|ABOUT THE AUTHOR |
|Dr. Chung is an associate professor of ophthalmology at Flaum Eye Institute at the University of Rochester (N.Y.) DISCLOSURES: Dr. Chung disclosed she receives research support from Canon Inc. and is a consultant to Glaxo Smith Kline. |
The advent of adaptive optics imaging has enabled non-invasive, in vivo visualization of single cells in the living human retina. Adaptive optics (AO) technology, originally developed at the University of Rochester in 1997, utilizes a wavefront sensor to measure the optical aberrations of the eye and correct them using a deformable mirror, attaining the high resolution necessary to resolve single cells.1
The original flood-illuminated AO retinal imaging system for the first time enabled an en-face view of the cone photoreceptor mosaic in the living retina. Individual red, blue and green cones could be classified using selective photoreceptor bleaching.2 The flood-illuminated system, however, had limited axial resolution and delayed image generation.
The combination of AO with scanning laser ophthalmoscopy (AOSLO) allows for real-time, through-focus imaging.3 The latest advances in deformable mirror technology and system design have achieved transverse resolution on the order of 2 µm,4,5 enabling visualization of not only cones at the fovea, where they are smallest, but also rod photoreceptors, which are smaller than cones.6 Six centers have applied versions of this design for research in AOSLO retinal imaging (Table).
With the implementation of wide-field eye tracking, image stabilization and digital processing techniques, AOSLO video images can be efficiently registered, montaged and correlated with conventional clinical images.7-9 The duration of an AOSLO imaging session can vary significantly depending on the size of the area to be imaged and the level of pathology present. To obtain targeted AOSLO sampling windows near the fovea in a healthy eye can take five minutes, whereas an intensive montage of the entire central 20* of the macula may require a full day of imaging, generating a great volume of cellular data.
Structures RevealedOur prior knowledge of the cellular anatomy of the retina comes from histopathology. A landmark study in 199010 measured cones and rods from eight whole mounted human retinas, and established that the normal human retina contains 4.6 million cones, with cone density peaking at the fovea and falling steeply with increasing eccentricity. The average human retina contains 92 million rods, with a rod-free zone at the fovea and highest rod density at approximately 12* eccentricity.
|Figure 1. Adaptive optics scanning laser ophthalmoscopy montage of the inferior meridian overlaid on the fundus photograph of the right eye of a teenage boy with macular atrophy due to Stargardt’s disease. The peripheral macula appears clinically unaffected. The yellow box indicates an area shown at higher magnification in Figure 2.|
|Figure 2. AOSLO image of the cones and rods in the inferior macula, of the area indicated in Figure 1. The photoreceptor mosaic is continuous, but both cones and rods are enlarged, and “dark cones” are present. The blue box indicates an area shown at higher magnification in Figure 3 (below).|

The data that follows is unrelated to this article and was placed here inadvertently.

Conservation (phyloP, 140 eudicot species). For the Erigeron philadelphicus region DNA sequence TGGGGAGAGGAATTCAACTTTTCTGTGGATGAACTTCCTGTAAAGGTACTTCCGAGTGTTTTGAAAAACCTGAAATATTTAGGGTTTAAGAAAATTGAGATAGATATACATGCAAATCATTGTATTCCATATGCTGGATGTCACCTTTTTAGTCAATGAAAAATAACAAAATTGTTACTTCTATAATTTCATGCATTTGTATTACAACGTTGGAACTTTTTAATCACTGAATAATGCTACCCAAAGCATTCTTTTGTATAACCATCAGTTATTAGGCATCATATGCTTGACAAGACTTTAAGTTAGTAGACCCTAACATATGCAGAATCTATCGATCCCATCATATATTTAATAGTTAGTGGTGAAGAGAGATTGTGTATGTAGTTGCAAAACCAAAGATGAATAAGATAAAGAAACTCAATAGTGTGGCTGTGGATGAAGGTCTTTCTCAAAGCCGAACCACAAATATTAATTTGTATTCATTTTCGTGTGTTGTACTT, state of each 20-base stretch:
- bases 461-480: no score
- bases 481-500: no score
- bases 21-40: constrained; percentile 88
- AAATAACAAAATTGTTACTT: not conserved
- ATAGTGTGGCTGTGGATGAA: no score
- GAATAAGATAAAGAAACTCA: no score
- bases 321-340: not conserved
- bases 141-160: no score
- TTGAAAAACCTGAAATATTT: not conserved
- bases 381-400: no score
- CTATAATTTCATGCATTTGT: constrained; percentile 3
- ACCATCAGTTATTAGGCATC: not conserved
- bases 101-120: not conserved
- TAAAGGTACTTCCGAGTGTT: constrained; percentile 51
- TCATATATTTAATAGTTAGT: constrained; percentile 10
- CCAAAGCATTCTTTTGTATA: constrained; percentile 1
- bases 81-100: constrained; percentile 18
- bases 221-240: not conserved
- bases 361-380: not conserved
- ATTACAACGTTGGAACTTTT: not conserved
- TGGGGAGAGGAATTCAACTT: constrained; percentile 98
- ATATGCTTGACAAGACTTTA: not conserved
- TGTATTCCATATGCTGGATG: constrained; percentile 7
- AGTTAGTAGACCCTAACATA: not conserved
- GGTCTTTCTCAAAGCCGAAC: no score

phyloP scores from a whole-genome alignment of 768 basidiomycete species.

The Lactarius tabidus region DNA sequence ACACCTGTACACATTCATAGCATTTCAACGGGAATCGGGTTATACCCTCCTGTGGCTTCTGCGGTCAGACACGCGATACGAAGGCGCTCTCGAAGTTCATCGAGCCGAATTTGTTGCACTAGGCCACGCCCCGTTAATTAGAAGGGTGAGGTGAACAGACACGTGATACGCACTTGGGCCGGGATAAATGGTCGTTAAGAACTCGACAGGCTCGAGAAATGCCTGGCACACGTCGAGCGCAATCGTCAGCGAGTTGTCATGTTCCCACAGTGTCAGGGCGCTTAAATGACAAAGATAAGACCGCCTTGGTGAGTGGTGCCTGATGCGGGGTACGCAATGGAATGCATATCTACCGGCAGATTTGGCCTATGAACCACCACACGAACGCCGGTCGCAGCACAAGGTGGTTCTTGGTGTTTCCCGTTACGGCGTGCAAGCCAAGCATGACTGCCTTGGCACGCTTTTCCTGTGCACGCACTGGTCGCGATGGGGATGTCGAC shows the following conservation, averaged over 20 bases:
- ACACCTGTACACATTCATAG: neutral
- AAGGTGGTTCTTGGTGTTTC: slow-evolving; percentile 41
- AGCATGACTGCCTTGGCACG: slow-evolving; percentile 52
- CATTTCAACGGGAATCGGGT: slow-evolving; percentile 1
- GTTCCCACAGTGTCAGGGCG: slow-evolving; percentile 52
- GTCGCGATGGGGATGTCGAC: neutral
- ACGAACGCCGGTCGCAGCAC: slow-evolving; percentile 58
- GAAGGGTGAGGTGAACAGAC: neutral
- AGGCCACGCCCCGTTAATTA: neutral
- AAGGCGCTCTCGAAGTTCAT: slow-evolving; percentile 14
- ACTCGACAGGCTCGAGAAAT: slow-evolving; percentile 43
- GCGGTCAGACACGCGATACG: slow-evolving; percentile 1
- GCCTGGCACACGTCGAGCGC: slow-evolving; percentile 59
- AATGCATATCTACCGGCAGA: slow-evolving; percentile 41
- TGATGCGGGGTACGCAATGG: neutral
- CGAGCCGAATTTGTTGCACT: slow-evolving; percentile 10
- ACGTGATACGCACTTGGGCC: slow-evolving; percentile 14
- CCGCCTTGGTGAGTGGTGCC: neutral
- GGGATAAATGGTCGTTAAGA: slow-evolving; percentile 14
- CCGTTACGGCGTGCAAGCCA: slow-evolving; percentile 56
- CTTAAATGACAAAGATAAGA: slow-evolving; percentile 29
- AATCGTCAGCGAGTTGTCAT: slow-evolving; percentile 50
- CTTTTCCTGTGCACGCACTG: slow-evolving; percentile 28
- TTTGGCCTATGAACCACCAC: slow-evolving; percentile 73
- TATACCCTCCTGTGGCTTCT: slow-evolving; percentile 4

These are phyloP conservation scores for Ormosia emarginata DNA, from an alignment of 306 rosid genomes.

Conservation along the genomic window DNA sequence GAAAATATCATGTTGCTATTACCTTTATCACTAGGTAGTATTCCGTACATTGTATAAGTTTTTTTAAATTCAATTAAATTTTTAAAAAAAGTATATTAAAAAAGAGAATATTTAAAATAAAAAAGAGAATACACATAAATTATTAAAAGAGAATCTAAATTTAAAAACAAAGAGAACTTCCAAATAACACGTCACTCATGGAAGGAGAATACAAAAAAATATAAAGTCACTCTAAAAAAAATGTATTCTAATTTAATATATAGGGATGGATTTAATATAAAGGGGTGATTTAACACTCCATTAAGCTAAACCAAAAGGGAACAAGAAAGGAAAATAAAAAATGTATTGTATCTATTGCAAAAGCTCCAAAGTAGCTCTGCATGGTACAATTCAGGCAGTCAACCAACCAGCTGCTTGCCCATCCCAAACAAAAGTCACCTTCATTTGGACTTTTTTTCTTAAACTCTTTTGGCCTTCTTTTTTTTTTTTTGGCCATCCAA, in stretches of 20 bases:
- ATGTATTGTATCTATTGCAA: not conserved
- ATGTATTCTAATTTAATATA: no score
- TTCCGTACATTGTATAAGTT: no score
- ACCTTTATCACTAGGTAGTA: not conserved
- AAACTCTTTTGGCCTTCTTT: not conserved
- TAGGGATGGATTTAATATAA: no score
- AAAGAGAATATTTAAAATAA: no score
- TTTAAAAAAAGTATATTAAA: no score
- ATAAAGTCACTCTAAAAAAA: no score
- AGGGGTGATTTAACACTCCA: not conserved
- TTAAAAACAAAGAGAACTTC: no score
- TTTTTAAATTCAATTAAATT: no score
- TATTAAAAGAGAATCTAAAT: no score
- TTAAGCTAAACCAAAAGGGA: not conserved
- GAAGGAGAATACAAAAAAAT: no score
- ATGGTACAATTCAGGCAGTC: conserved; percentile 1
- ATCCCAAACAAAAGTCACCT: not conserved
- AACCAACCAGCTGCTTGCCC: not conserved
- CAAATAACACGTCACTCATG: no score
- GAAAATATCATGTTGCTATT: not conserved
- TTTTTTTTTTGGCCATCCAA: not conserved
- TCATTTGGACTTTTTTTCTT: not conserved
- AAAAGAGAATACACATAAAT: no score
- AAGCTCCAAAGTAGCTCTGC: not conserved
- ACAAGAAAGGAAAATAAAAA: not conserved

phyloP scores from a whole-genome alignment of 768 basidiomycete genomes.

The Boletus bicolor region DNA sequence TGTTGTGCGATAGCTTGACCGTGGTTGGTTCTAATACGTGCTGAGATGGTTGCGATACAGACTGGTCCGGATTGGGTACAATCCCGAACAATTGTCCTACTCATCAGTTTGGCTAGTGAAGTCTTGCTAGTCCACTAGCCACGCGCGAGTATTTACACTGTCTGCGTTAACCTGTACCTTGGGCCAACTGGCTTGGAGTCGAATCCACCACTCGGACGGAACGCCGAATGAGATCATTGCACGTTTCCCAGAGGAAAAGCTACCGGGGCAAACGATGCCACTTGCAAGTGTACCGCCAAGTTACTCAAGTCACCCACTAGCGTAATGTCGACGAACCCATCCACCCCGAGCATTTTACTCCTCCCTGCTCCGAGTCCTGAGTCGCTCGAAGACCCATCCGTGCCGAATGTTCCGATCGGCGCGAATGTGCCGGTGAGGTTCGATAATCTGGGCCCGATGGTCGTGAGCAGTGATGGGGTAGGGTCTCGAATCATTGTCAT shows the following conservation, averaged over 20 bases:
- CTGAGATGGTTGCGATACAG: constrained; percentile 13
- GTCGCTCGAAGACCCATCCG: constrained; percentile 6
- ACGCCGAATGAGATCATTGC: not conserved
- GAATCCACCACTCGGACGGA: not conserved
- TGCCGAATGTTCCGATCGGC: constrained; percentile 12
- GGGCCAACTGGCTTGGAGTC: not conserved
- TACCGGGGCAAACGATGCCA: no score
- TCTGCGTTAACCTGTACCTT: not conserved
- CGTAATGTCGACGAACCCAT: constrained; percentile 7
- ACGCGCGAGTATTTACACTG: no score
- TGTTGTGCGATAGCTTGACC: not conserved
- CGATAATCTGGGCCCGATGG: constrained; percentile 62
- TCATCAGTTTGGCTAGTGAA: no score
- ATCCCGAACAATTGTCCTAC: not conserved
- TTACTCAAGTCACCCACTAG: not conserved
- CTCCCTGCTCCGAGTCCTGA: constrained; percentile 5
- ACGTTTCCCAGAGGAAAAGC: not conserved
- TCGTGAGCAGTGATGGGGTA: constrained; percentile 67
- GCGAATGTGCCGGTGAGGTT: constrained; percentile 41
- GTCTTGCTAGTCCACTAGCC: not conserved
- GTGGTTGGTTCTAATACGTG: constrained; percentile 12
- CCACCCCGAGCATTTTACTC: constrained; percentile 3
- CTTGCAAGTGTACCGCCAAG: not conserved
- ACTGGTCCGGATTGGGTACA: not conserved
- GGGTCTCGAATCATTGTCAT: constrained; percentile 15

|Figure 3. Cone and rod labeling in the AOSLO image of the area indicated in Figure 2. x = cones, • = rods.|
A dual-imaging technique to detect RPE autofluorescence has achieved single-cell resolution of the retinal pigment epithelial (RPE) cells.13,14 This technique can also help identify labeled ganglion cells in animal models15 and perform high-resolution fluorescein angiography of the retinal capillaries.16 A “motion contrast” AOSLO processing method can image retinal capillaries at high resolution without the use of dyes because this method captures cell movement within vessels to identify microscopic vascular structures.17-19
Quantitative AnalysisComputational methods for AOSLO cellular measurements can label individual cones and rods semi-automatically and calculate density and spacing.20 Photoreceptor spacing metrics are more robust than density in retinal disease, when some photoreceptors can be damaged or absent.21
For RPE cells, automated segmentation algorithms and Voronoi analysis for mosaic regularity allow morphometric analysis.22 AOSLO normative data for cone spacing has been obtained, and correlates well with published histology data.23
Microscopic Disease DetectionUsing AOSLO, a decline in individual cones, rods and RPE cells can now be measured quantitatively in retinal diseases.24-27 In a Phase II clinical trial setting with a small number of study participants, AOSLO has demonstrated a treatment effect that other clinical endpoints could not detect.28
In this study, three patients with retinitis pigmentosa received a sustained-release ciliary neurotrophic factor (CNTF) implant in one eye, and the fellow eye served as a control. After 24 months, AOSLO showed that the decline in cone density was 9 percent greater in the untreated eyes.
AOSLO can detect photoreceptor loss in areas that appear normal by conventional imaging modalities.29 Figure 1 shows a patient with Stargardt’s disease whose clinical phenotype is characterized by macular atrophy. However, AOSLO shows abnormalities in the peripheral photoreceptor mosaic, in areas where the fundus appears to be unaffected (Figures 2 and 3).
Both cones and rods appear enlarged and sparse, and the peripheral cone reflectance diminished, giving them a “dark cone” appearance. These dark cones have been described in retinal degenerations30,31 and likely represent foreshortened cone outer segments.